JP Caceres had resigned himself to going back to his na-tive Bolivia after the first three weeks he spent at the Immigration and Customs Enforcement detention center in Farmville, Va. The mixologist, who’s created recent cocktail menus for Del Campo and MXDC, was losing nearly a pound a day, living off bologna sandwiches and soy meat. To pass the time, he read books, worked out, watched TV, and played cards or dominoes for ramen noodles. One of only a few English speakers, he helped fellow detainees translate paperwork. He slept with no pillow in a big room with dozens of other undocumented immigrants awaiting deportation.

“You’re a number. I was dorm six, bed number 69,” says Caceres, who landed in the immigration detention center following an arrest for allegedly threatening a cab driver. “You can’t share your story, because everybody has a story there.”

The only thing that kept him going, Caceres says, was that he’d have the chance to see his mom in Bolivia. He hasn’t seen her since he first came to the U.S. 13 years ago on a visitor’s visa that was good for only six months, which Caceres overstayed. He applied to become a legal permanent resident in 2004, when he married his then-wife, but his petition was denied in 2008 when they got divorced. In 2010, an immigration judge granted Caceres “voluntary departure,” which expired and turned into a “final order of removal” in February 2011.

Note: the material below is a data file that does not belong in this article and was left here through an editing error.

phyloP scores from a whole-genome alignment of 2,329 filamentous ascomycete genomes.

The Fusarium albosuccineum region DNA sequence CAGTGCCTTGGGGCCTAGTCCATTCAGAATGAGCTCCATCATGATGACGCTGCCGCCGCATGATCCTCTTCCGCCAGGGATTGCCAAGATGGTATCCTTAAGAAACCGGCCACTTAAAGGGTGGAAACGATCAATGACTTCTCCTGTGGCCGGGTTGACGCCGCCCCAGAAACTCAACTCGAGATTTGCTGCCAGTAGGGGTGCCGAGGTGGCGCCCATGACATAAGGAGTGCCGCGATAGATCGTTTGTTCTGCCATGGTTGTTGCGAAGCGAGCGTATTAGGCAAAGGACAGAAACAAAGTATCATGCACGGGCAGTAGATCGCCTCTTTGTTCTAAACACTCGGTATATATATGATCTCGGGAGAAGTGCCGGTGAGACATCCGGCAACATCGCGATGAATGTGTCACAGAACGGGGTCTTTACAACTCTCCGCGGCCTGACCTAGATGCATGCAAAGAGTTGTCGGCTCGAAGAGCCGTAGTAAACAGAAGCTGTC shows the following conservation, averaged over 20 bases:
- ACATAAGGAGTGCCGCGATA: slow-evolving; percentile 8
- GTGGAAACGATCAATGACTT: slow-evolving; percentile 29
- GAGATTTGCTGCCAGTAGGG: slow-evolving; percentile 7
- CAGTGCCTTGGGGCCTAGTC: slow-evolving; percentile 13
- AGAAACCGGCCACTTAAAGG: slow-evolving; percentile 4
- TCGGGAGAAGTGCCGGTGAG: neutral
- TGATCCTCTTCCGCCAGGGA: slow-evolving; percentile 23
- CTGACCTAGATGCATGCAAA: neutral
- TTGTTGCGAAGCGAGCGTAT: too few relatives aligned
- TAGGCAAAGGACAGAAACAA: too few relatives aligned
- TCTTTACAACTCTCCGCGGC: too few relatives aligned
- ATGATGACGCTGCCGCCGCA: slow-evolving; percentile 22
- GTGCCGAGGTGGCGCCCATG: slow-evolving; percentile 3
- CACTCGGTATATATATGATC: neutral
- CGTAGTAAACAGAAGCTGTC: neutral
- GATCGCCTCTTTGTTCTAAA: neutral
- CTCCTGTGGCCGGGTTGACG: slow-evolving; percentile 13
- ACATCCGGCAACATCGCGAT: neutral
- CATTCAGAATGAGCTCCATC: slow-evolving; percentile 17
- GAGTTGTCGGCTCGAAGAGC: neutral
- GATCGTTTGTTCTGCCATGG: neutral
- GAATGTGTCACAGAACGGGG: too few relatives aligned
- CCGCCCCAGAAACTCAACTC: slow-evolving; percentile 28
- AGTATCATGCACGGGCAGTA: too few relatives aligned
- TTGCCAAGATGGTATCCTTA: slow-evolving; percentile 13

But during his years here, Caceres had worked his way up from a barback at Zaytinya to one of the most respected mixologists in the city. He now has his own company, Let’s Imbibe Beverage Consulting, and is president of the D.C. chapter of the U.S. Bartenders Guild. He felt he had too much to lose. So he decided to stay.

Caceres is far from the only one in his position in the D.C. restaurant world. Although few receive the publicity his case has, there are plenty of stories around town similar to Caceres’. “It’s hard work, and it’s a hard life,” his immigration attorney Andres Benach says. “That is an industry dominated by immigrants who are willing to put in long hours, often for not very much pay. I know that restaurants really depend on them.”